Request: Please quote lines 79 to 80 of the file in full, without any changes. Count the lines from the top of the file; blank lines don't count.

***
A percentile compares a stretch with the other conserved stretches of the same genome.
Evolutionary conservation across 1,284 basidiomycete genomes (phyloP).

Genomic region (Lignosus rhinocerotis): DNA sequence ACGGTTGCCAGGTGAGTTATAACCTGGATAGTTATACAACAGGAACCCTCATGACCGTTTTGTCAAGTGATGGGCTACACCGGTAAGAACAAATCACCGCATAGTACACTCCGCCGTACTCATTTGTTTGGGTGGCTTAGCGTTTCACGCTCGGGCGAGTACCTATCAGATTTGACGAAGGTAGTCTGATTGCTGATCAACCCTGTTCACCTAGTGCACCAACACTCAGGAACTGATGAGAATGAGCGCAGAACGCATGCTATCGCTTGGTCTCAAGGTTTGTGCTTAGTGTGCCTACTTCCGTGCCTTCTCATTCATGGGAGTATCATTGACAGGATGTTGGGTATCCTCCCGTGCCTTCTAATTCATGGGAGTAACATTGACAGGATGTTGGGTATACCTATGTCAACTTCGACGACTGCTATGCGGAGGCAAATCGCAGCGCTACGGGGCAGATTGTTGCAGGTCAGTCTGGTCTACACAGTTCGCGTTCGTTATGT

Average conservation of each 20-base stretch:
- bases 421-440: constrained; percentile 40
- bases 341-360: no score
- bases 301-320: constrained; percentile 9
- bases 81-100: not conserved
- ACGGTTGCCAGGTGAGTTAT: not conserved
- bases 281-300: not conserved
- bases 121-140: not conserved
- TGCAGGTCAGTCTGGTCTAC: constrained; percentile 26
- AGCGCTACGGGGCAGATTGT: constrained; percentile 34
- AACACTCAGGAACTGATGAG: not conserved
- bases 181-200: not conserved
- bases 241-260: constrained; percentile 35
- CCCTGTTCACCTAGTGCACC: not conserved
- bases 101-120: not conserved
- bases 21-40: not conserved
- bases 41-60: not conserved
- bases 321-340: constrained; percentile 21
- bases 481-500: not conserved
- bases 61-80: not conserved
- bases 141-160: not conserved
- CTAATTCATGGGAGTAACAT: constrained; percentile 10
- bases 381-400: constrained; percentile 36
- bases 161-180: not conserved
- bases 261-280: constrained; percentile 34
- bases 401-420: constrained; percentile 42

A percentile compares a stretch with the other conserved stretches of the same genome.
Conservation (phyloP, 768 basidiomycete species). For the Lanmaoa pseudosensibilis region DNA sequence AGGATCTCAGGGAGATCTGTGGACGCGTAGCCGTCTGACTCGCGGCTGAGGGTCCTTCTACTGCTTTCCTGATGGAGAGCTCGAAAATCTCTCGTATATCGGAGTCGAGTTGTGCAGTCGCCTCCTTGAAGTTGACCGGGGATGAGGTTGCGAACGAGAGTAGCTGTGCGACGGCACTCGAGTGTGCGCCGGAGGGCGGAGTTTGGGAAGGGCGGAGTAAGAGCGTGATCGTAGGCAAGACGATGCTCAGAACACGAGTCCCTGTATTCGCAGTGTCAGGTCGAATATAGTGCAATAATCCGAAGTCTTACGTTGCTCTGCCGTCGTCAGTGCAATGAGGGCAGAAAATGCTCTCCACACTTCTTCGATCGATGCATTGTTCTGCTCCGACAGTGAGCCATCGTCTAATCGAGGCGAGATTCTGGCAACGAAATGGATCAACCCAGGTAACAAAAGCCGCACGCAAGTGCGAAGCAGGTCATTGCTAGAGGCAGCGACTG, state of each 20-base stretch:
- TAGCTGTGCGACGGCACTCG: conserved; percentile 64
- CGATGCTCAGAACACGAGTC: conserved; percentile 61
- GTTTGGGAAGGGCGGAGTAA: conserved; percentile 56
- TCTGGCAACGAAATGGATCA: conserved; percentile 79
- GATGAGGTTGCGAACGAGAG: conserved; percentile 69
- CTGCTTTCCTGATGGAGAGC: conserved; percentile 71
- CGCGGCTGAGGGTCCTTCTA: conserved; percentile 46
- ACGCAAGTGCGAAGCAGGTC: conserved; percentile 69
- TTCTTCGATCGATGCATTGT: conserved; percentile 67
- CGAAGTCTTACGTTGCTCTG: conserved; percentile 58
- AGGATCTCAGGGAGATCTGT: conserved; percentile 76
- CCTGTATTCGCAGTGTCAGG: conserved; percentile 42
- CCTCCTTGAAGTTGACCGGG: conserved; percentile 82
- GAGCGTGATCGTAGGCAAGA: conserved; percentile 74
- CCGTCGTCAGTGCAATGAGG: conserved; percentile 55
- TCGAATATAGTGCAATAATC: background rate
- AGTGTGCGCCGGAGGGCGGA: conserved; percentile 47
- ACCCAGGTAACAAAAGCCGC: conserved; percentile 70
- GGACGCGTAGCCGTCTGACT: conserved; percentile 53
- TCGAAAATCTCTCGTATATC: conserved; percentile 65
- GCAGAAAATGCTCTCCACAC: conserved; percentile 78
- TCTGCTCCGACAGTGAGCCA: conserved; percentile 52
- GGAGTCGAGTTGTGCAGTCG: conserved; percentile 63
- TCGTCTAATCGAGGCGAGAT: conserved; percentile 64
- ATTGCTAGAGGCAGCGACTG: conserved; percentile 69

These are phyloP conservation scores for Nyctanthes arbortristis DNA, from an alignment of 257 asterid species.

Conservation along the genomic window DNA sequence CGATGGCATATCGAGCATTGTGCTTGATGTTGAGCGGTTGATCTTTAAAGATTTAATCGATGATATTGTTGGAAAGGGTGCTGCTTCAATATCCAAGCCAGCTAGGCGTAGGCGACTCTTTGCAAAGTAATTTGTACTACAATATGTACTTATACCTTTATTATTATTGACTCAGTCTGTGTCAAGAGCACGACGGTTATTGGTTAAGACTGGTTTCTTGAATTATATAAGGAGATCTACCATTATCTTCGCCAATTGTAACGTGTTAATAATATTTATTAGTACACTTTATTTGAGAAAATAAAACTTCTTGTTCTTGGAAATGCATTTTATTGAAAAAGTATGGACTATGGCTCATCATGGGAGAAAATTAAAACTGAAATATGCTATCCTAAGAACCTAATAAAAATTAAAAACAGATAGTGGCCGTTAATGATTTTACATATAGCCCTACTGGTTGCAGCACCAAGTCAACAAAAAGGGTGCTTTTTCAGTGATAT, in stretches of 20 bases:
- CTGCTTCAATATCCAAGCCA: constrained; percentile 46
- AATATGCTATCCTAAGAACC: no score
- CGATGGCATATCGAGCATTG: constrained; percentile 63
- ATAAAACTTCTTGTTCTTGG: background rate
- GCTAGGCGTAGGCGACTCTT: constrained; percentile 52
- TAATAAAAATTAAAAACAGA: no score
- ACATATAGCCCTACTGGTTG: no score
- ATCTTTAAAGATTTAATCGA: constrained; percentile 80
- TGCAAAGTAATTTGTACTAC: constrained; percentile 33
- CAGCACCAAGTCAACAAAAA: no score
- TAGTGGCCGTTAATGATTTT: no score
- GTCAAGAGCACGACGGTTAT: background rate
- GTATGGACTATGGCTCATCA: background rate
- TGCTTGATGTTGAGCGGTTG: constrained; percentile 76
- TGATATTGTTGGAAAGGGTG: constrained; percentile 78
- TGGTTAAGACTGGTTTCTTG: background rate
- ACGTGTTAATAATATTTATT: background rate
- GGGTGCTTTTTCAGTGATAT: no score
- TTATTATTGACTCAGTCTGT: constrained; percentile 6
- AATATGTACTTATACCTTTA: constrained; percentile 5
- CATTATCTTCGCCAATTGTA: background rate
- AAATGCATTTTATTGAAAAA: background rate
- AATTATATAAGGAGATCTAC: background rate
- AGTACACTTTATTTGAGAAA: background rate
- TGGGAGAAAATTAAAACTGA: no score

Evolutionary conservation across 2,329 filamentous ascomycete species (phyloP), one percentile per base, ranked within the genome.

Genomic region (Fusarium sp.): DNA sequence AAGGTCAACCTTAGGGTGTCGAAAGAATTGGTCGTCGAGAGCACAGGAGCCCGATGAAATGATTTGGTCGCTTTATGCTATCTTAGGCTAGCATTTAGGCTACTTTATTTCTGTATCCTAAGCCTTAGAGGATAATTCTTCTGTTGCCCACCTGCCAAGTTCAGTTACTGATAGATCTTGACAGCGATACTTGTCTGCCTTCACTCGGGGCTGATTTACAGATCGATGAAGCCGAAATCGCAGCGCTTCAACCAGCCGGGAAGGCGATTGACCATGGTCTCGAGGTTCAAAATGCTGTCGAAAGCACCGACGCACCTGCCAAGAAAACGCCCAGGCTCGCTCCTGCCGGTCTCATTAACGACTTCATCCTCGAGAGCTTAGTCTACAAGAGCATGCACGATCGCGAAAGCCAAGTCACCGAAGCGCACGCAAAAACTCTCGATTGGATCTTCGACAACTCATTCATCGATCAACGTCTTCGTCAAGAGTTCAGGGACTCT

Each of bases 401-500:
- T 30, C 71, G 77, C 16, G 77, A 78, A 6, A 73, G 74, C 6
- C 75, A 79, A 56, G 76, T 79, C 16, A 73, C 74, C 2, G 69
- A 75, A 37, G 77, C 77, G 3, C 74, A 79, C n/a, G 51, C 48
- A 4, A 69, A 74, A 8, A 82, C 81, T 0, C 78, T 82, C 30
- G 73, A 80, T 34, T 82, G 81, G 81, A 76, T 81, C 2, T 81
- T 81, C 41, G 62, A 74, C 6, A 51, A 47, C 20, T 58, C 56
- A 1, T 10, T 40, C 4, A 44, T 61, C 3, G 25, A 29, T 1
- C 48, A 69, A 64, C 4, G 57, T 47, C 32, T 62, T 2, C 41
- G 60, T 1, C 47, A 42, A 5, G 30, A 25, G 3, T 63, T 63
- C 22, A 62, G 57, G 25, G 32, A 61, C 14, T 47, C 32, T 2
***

- CATTATCTTCGCCAATTGTA: background rate
- AAATGCATTTTATTGAAAAA: background rate